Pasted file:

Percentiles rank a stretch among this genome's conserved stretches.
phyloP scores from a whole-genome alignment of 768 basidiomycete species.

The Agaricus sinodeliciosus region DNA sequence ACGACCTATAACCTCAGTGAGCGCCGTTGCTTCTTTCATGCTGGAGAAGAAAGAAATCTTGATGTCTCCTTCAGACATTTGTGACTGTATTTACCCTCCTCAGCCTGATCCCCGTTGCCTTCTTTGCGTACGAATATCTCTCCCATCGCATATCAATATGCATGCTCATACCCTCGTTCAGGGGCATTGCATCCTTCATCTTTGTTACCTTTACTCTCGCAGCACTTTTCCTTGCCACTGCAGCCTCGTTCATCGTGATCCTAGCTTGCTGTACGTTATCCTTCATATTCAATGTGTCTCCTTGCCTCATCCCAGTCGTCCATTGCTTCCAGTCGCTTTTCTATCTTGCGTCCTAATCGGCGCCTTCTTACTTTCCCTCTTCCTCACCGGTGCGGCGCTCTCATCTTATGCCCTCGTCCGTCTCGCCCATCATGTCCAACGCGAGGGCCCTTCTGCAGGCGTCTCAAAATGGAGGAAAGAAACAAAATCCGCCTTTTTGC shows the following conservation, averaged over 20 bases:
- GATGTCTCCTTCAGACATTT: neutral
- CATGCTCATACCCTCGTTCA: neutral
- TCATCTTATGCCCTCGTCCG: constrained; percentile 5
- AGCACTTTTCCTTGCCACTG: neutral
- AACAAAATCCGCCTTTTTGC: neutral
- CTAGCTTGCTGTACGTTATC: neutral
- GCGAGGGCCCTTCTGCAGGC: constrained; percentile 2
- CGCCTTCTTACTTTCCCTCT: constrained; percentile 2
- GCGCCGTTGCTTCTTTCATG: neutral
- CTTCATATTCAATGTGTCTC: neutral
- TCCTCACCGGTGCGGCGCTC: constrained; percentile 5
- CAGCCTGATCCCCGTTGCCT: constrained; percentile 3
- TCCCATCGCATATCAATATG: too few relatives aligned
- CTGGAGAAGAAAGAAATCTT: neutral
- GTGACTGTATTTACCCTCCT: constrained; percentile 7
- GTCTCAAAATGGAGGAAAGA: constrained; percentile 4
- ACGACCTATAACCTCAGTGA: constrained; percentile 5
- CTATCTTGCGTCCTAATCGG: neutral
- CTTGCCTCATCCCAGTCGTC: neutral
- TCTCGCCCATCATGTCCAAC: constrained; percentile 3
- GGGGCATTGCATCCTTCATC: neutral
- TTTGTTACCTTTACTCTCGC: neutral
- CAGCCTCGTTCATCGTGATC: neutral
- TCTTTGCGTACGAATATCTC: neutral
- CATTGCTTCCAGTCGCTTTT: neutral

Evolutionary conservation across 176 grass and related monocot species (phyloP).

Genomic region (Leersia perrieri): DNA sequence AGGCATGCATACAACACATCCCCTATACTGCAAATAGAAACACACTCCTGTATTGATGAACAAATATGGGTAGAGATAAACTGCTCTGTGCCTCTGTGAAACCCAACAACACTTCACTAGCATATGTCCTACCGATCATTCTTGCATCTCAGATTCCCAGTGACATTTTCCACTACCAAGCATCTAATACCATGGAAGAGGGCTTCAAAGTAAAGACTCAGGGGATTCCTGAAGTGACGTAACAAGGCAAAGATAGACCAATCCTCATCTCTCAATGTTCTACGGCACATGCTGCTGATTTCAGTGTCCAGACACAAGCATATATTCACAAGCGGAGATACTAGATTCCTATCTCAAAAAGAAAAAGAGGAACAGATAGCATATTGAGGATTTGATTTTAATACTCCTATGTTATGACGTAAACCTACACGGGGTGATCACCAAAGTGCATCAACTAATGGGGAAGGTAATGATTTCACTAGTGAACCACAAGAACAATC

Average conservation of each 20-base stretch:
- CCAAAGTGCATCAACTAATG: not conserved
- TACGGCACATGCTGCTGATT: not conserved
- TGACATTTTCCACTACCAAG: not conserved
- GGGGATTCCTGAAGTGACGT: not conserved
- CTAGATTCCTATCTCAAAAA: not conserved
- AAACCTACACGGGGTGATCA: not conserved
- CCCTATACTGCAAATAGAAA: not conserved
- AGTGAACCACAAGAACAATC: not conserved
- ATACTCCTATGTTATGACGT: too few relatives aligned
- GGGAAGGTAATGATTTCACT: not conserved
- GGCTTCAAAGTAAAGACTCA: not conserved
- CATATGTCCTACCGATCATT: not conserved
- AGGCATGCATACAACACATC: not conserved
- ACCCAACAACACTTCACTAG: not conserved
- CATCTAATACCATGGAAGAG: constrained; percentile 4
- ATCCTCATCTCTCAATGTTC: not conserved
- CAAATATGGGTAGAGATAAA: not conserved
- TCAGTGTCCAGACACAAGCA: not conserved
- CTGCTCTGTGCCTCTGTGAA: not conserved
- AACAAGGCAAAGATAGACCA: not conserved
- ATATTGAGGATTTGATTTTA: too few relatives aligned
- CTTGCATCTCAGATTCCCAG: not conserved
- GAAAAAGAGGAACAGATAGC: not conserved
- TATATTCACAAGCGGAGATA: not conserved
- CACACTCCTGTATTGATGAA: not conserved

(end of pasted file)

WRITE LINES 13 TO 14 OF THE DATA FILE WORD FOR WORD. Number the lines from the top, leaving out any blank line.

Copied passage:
- CTTCATATTCAATGTGTCTC: neutral
- TCCTCACCGGTGCGGCGCTC: constrained; percentile 5